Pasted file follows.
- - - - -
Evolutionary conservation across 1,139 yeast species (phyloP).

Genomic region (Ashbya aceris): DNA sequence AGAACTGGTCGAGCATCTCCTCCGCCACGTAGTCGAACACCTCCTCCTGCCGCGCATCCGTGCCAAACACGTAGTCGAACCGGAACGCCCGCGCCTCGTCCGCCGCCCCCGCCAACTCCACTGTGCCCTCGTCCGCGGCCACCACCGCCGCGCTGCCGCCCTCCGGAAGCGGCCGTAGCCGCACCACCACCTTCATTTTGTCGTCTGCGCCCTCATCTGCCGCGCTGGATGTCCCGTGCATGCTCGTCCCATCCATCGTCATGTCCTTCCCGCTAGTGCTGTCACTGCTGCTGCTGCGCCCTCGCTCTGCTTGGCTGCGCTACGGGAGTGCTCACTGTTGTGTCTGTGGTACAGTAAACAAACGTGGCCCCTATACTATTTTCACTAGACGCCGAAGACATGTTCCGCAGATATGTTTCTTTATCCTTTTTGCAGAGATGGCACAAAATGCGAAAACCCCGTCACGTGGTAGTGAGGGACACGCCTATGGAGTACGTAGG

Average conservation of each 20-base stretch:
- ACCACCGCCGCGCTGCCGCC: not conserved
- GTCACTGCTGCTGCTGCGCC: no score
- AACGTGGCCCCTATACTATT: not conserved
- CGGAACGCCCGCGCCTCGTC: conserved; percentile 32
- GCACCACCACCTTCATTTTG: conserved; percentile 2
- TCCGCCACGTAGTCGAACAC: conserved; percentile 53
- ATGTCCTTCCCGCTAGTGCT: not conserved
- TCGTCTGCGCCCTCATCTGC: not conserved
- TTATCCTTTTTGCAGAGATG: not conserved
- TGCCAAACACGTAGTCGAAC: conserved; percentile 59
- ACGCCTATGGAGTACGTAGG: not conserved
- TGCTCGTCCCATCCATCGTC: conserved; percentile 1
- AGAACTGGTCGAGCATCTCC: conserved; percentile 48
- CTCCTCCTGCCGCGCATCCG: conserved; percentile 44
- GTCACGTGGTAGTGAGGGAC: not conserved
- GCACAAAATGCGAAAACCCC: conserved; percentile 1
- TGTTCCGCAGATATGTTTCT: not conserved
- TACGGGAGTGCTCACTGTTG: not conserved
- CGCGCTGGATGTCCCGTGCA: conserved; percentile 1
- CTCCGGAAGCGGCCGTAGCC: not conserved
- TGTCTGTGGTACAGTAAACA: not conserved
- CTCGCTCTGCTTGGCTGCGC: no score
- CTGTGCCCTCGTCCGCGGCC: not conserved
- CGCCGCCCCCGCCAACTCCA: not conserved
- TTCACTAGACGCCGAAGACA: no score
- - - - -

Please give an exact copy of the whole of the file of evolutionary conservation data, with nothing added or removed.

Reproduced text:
Evolutionary conservation across 1,139 yeast species (phyloP).

Genomic region (Ashbya aceris): DNA sequence AGAACTGGTCGAGCATCTCCTCCGCCACGTAGTCGAACACCTCCTCCTGCCGCGCATCCGTGCCAAACACGTAGTCGAACCGGAACGCCCGCGCCTCGTCCGCCGCCCCCGCCAACTCCACTGTGCCCTCGTCCGCGGCCACCACCGCCGCGCTGCCGCCCTCCGGAAGCGGCCGTAGCCGCACCACCACCTTCATTTTGTCGTCTGCGCCCTCATCTGCCGCGCTGGATGTCCCGTGCATGCTCGTCCCATCCATCGTCATGTCCTTCCCGCTAGTGCTGTCACTGCTGCTGCTGCGCCCTCGCTCTGCTTGGCTGCGCTACGGGAGTGCTCACTGTTGTGTCTGTGGTACAGTAAACAAACGTGGCCCCTATACTATTTTCACTAGACGCCGAAGACATGTTCCGCAGATATGTTTCTTTATCCTTTTTGCAGAGATGGCACAAAATGCGAAAACCCCGTCACGTGGTAGTGAGGGACACGCCTATGGAGTACGTAGG

Average conservation of each 20-base stretch:
- ACCACCGCCGCGCTGCCGCC: not conserved
- GTCACTGCTGCTGCTGCGCC: no score
- AACGTGGCCCCTATACTATT: not conserved
- CGGAACGCCCGCGCCTCGTC: conserved; percentile 32
- GCACCACCACCTTCATTTTG: conserved; percentile 2
- TCCGCCACGTAGTCGAACAC: conserved; percentile 53
- ATGTCCTTCCCGCTAGTGCT: not conserved
- TCGTCTGCGCCCTCATCTGC: not conserved
- TTATCCTTTTTGCAGAGATG: not conserved
- TGCCAAACACGTAGTCGAAC: conserved; percentile 59
- ACGCCTATGGAGTACGTAGG: not conserved
- TGCTCGTCCCATCCATCGTC: conserved; percentile 1
- AGAACTGGTCGAGCATCTCC: conserved; percentile 48
- CTCCTCCTGCCGCGCATCCG: conserved; percentile 44
- GTCACGTGGTAGTGAGGGAC: not conserved
- GCACAAAATGCGAAAACCCC: conserved; percentile 1
- TGTTCCGCAGATATGTTTCT: not conserved
- TACGGGAGTGCTCACTGTTG: not conserved
- CGCGCTGGATGTCCCGTGCA: conserved; percentile 1
- CTCCGGAAGCGGCCGTAGCC: not conserved
- TGTCTGTGGTACAGTAAACA: not conserved
- CTCGCTCTGCTTGGCTGCGC: no score
- CTGTGCCCTCGTCCGCGGCC: not conserved
- CGCCGCCCCCGCCAACTCCA: not conserved
- TTCACTAGACGCCGAAGACA: no score